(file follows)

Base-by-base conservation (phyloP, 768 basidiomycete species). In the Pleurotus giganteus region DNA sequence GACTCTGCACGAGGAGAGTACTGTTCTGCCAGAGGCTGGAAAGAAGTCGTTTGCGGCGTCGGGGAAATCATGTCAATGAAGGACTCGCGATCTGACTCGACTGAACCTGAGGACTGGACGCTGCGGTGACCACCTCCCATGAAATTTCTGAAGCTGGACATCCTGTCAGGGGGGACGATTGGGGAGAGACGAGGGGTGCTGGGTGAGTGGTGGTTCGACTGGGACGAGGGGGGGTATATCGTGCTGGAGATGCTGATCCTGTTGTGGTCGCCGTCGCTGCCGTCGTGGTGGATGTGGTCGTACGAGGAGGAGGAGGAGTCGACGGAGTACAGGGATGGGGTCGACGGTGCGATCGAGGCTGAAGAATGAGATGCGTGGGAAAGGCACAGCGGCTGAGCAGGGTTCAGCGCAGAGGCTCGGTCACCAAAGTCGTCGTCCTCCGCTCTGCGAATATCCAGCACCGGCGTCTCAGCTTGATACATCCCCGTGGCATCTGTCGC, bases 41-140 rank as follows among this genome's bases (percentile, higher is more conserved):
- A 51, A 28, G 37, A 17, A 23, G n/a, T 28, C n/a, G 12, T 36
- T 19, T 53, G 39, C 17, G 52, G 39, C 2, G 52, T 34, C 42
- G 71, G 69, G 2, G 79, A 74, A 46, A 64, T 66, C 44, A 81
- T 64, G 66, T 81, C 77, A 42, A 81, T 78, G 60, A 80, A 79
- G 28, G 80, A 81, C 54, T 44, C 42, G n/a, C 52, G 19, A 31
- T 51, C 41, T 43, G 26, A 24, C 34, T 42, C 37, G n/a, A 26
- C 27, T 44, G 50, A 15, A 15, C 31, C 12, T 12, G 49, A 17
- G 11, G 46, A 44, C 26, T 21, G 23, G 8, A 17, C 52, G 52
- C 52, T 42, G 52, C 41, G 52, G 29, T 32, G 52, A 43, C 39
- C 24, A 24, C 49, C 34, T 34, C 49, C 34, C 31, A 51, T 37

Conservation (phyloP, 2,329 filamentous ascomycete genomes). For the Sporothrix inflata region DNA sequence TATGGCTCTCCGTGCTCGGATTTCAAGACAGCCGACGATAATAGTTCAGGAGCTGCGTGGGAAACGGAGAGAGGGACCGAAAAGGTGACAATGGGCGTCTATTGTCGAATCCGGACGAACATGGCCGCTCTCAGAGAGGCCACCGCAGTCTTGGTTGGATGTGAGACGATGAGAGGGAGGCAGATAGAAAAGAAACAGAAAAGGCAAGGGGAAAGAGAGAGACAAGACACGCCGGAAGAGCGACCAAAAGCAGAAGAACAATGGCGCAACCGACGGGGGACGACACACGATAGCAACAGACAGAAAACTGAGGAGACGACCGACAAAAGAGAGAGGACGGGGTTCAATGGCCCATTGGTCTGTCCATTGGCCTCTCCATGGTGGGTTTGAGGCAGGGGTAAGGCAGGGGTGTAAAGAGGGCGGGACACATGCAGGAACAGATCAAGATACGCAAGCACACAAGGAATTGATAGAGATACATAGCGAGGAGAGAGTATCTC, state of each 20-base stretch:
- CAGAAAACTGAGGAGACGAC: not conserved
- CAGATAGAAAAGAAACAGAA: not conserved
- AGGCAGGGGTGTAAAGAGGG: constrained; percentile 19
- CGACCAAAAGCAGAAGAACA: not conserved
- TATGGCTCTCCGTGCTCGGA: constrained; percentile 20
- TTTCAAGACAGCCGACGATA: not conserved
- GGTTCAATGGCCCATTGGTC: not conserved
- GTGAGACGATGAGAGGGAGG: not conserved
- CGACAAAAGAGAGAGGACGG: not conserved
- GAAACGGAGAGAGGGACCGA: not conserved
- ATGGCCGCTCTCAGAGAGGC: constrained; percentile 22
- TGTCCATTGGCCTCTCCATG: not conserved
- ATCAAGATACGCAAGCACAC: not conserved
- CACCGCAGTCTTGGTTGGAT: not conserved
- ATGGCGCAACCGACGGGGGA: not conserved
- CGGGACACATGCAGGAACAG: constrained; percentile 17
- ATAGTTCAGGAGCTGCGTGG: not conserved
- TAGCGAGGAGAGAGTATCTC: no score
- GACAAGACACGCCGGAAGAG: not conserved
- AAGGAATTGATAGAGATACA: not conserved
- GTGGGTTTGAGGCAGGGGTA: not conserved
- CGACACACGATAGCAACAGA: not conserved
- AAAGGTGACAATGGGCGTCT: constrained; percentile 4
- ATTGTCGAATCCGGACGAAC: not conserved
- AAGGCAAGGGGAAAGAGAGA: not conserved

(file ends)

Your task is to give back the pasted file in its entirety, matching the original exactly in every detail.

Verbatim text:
Base-by-base conservation (phyloP, 768 basidiomycete species). In the Pleurotus giganteus region DNA sequence GACTCTGCACGAGGAGAGTACTGTTCTGCCAGAGGCTGGAAAGAAGTCGTTTGCGGCGTCGGGGAAATCATGTCAATGAAGGACTCGCGATCTGACTCGACTGAACCTGAGGACTGGACGCTGCGGTGACCACCTCCCATGAAATTTCTGAAGCTGGACATCCTGTCAGGGGGGACGATTGGGGAGAGACGAGGGGTGCTGGGTGAGTGGTGGTTCGACTGGGACGAGGGGGGGTATATCGTGCTGGAGATGCTGATCCTGTTGTGGTCGCCGTCGCTGCCGTCGTGGTGGATGTGGTCGTACGAGGAGGAGGAGGAGTCGACGGAGTACAGGGATGGGGTCGACGGTGCGATCGAGGCTGAAGAATGAGATGCGTGGGAAAGGCACAGCGGCTGAGCAGGGTTCAGCGCAGAGGCTCGGTCACCAAAGTCGTCGTCCTCCGCTCTGCGAATATCCAGCACCGGCGTCTCAGCTTGATACATCCCCGTGGCATCTGTCGC, bases 41-140 rank as follows among this genome's bases (percentile, higher is more conserved):
- A 51, A 28, G 37, A 17, A 23, G n/a, T 28, C n/a, G 12, T 36
- T 19, T 53, G 39, C 17, G 52, G 39, C 2, G 52, T 34, C 42
- G 71, G 69, G 2, G 79, A 74, A 46, A 64, T 66, C 44, A 81
- T 64, G 66, T 81, C 77, A 42, A 81, T 78, G 60, A 80, A 79
- G 28, G 80, A 81, C 54, T 44, C 42, G n/a, C 52, G 19, A 31
- T 51, C 41, T 43, G 26, A 24, C 34, T 42, C 37, G n/a, A 26
- C 27, T 44, G 50, A 15, A 15, C 31, C 12, T 12, G 49, A 17
- G 11, G 46, A 44, C 26, T 21, G 23, G 8, A 17, C 52, G 52
- C 52, T 42, G 52, C 41, G 52, G 29, T 32, G 52, A 43, C 39
- C 24, A 24, C 49, C 34, T 34, C 49, C 34, C 31, A 51, T 37

Conservation (phyloP, 2,329 filamentous ascomycete genomes). For the Sporothrix inflata region DNA sequence TATGGCTCTCCGTGCTCGGATTTCAAGACAGCCGACGATAATAGTTCAGGAGCTGCGTGGGAAACGGAGAGAGGGACCGAAAAGGTGACAATGGGCGTCTATTGTCGAATCCGGACGAACATGGCCGCTCTCAGAGAGGCCACCGCAGTCTTGGTTGGATGTGAGACGATGAGAGGGAGGCAGATAGAAAAGAAACAGAAAAGGCAAGGGGAAAGAGAGAGACAAGACACGCCGGAAGAGCGACCAAAAGCAGAAGAACAATGGCGCAACCGACGGGGGACGACACACGATAGCAACAGACAGAAAACTGAGGAGACGACCGACAAAAGAGAGAGGACGGGGTTCAATGGCCCATTGGTCTGTCCATTGGCCTCTCCATGGTGGGTTTGAGGCAGGGGTAAGGCAGGGGTGTAAAGAGGGCGGGACACATGCAGGAACAGATCAAGATACGCAAGCACACAAGGAATTGATAGAGATACATAGCGAGGAGAGAGTATCTC, state of each 20-base stretch:
- CAGAAAACTGAGGAGACGAC: not conserved
- CAGATAGAAAAGAAACAGAA: not conserved
- AGGCAGGGGTGTAAAGAGGG: constrained; percentile 19
- CGACCAAAAGCAGAAGAACA: not conserved
- TATGGCTCTCCGTGCTCGGA: constrained; percentile 20
- TTTCAAGACAGCCGACGATA: not conserved
- GGTTCAATGGCCCATTGGTC: not conserved
- GTGAGACGATGAGAGGGAGG: not conserved
- CGACAAAAGAGAGAGGACGG: not conserved
- GAAACGGAGAGAGGGACCGA: not conserved
- ATGGCCGCTCTCAGAGAGGC: constrained; percentile 22
- TGTCCATTGGCCTCTCCATG: not conserved
- ATCAAGATACGCAAGCACAC: not conserved
- CACCGCAGTCTTGGTTGGAT: not conserved
- ATGGCGCAACCGACGGGGGA: not conserved
- CGGGACACATGCAGGAACAG: constrained; percentile 17
- ATAGTTCAGGAGCTGCGTGG: not conserved
- TAGCGAGGAGAGAGTATCTC: no score
- GACAAGACACGCCGGAAGAG: not conserved
- AAGGAATTGATAGAGATACA: not conserved
- GTGGGTTTGAGGCAGGGGTA: not conserved
- CGACACACGATAGCAACAGA: not conserved
- AAAGGTGACAATGGGCGTCT: constrained; percentile 4
- ATTGTCGAATCCGGACGAAC: not conserved
- AAGGCAAGGGGAAAGAGAGA: not conserved